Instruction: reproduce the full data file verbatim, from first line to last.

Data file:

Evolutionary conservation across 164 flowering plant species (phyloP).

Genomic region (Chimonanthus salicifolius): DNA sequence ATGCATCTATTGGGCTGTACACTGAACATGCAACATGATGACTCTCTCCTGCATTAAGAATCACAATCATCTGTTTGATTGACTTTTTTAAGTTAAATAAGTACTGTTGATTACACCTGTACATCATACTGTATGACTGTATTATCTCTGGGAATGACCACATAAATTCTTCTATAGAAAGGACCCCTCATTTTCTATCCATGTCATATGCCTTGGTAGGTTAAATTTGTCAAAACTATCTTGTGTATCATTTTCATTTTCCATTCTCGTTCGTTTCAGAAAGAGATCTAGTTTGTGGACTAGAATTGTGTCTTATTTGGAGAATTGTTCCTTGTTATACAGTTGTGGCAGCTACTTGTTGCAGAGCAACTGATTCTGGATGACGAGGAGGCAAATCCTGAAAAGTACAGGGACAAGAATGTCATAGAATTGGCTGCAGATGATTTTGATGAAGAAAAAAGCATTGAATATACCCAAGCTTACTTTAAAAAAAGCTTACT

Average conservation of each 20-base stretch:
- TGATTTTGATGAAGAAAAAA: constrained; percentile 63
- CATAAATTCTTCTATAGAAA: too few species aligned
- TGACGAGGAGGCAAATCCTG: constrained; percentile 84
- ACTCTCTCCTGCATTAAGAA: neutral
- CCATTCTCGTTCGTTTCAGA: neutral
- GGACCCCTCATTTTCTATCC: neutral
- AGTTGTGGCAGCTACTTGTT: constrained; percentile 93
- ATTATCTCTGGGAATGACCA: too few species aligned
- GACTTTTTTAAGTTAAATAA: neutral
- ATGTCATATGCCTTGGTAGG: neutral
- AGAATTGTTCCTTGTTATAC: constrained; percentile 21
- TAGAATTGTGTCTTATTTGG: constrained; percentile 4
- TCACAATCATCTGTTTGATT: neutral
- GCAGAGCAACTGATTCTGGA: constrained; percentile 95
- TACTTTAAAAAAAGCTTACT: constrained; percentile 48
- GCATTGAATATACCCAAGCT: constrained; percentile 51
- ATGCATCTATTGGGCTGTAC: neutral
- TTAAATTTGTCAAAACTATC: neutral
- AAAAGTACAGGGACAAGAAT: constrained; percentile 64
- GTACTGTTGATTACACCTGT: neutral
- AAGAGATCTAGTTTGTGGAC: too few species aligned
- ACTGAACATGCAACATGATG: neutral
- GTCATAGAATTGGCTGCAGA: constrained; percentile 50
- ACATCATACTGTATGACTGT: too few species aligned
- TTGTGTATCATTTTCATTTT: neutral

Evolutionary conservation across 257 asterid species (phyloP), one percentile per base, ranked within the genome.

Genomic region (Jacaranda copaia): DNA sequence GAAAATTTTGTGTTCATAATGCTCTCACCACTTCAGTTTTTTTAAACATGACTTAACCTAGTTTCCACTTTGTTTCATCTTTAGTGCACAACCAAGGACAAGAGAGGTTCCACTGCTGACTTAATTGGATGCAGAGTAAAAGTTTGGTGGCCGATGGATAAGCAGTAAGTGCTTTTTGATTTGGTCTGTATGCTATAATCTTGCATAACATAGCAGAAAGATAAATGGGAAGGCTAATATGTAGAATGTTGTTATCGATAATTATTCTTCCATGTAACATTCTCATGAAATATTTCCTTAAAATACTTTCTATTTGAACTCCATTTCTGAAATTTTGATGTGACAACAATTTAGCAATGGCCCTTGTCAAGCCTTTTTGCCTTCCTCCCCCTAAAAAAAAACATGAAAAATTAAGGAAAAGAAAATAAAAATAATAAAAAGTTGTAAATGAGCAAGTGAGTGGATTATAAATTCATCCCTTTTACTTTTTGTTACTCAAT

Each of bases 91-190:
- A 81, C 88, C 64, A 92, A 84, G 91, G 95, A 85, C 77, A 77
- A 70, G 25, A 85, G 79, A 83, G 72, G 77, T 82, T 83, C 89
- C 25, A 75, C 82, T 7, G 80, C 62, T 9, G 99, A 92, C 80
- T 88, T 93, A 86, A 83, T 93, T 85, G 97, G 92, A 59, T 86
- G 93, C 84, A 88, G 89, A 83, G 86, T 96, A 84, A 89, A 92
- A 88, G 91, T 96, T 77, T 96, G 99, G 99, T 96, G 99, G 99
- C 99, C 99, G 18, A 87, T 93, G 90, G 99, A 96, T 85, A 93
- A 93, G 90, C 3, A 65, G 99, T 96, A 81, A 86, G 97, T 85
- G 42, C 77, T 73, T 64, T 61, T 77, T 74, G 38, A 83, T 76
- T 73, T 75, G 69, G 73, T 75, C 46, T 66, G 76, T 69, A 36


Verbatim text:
Evolutionary conservation across 164 flowering plant species (phyloP).

Genomic region (Chimonanthus salicifolius): DNA sequence ATGCATCTATTGGGCTGTACACTGAACATGCAACATGATGACTCTCTCCTGCATTAAGAATCACAATCATCTGTTTGATTGACTTTTTTAAGTTAAATAAGTACTGTTGATTACACCTGTACATCATACTGTATGACTGTATTATCTCTGGGAATGACCACATAAATTCTTCTATAGAAAGGACCCCTCATTTTCTATCCATGTCATATGCCTTGGTAGGTTAAATTTGTCAAAACTATCTTGTGTATCATTTTCATTTTCCATTCTCGTTCGTTTCAGAAAGAGATCTAGTTTGTGGACTAGAATTGTGTCTTATTTGGAGAATTGTTCCTTGTTATACAGTTGTGGCAGCTACTTGTTGCAGAGCAACTGATTCTGGATGACGAGGAGGCAAATCCTGAAAAGTACAGGGACAAGAATGTCATAGAATTGGCTGCAGATGATTTTGATGAAGAAAAAAGCATTGAATATACCCAAGCTTACTTTAAAAAAAGCTTACT

Average conservation of each 20-base stretch:
- TGATTTTGATGAAGAAAAAA: constrained; percentile 63
- CATAAATTCTTCTATAGAAA: too few species aligned
- TGACGAGGAGGCAAATCCTG: constrained; percentile 84
- ACTCTCTCCTGCATTAAGAA: neutral
- CCATTCTCGTTCGTTTCAGA: neutral
- GGACCCCTCATTTTCTATCC: neutral
- AGTTGTGGCAGCTACTTGTT: constrained; percentile 93
- ATTATCTCTGGGAATGACCA: too few species aligned
- GACTTTTTTAAGTTAAATAA: neutral
- ATGTCATATGCCTTGGTAGG: neutral
- AGAATTGTTCCTTGTTATAC: constrained; percentile 21
- TAGAATTGTGTCTTATTTGG: constrained; percentile 4
- TCACAATCATCTGTTTGATT: neutral
- GCAGAGCAACTGATTCTGGA: constrained; percentile 95
- TACTTTAAAAAAAGCTTACT: constrained; percentile 48
- GCATTGAATATACCCAAGCT: constrained; percentile 51
- ATGCATCTATTGGGCTGTAC: neutral
- TTAAATTTGTCAAAACTATC: neutral
- AAAAGTACAGGGACAAGAAT: constrained; percentile 64
- GTACTGTTGATTACACCTGT: neutral
- AAGAGATCTAGTTTGTGGAC: too few species aligned
- ACTGAACATGCAACATGATG: neutral
- GTCATAGAATTGGCTGCAGA: constrained; percentile 50
- ACATCATACTGTATGACTGT: too few species aligned
- TTGTGTATCATTTTCATTTT: neutral

Evolutionary conservation across 257 asterid species (phyloP), one percentile per base, ranked within the genome.

Genomic region (Jacaranda copaia): DNA sequence GAAAATTTTGTGTTCATAATGCTCTCACCACTTCAGTTTTTTTAAACATGACTTAACCTAGTTTCCACTTTGTTTCATCTTTAGTGCACAACCAAGGACAAGAGAGGTTCCACTGCTGACTTAATTGGATGCAGAGTAAAAGTTTGGTGGCCGATGGATAAGCAGTAAGTGCTTTTTGATTTGGTCTGTATGCTATAATCTTGCATAACATAGCAGAAAGATAAATGGGAAGGCTAATATGTAGAATGTTGTTATCGATAATTATTCTTCCATGTAACATTCTCATGAAATATTTCCTTAAAATACTTTCTATTTGAACTCCATTTCTGAAATTTTGATGTGACAACAATTTAGCAATGGCCCTTGTCAAGCCTTTTTGCCTTCCTCCCCCTAAAAAAAAACATGAAAAATTAAGGAAAAGAAAATAAAAATAATAAAAAGTTGTAAATGAGCAAGTGAGTGGATTATAAATTCATCCCTTTTACTTTTTGTTACTCAAT

Each of bases 91-190:
- A 81, C 88, C 64, A 92, A 84, G 91, G 95, A 85, C 77, A 77
- A 70, G 25, A 85, G 79, A 83, G 72, G 77, T 82, T 83, C 89
- C 25, A 75, C 82, T 7, G 80, C 62, T 9, G 99, A 92, C 80
- T 88, T 93, A 86, A 83, T 93, T 85, G 97, G 92, A 59, T 86
- G 93, C 84, A 88, G 89, A 83, G 86, T 96, A 84, A 89, A 92
- A 88, G 91, T 96, T 77, T 96, G 99, G 99, T 96, G 99, G 99
- C 99, C 99, G 18, A 87, T 93, G 90, G 99, A 96, T 85, A 93
- A 93, G 90, C 3, A 65, G 99, T 96, A 81, A 86, G 97, T 85
- G 42, C 77, T 73, T 64, T 61, T 77, T 74, G 38, A 83, T 76
- T 73, T 75, G 69, G 73, T 75, C 46, T 66, G 76, T 69, A 36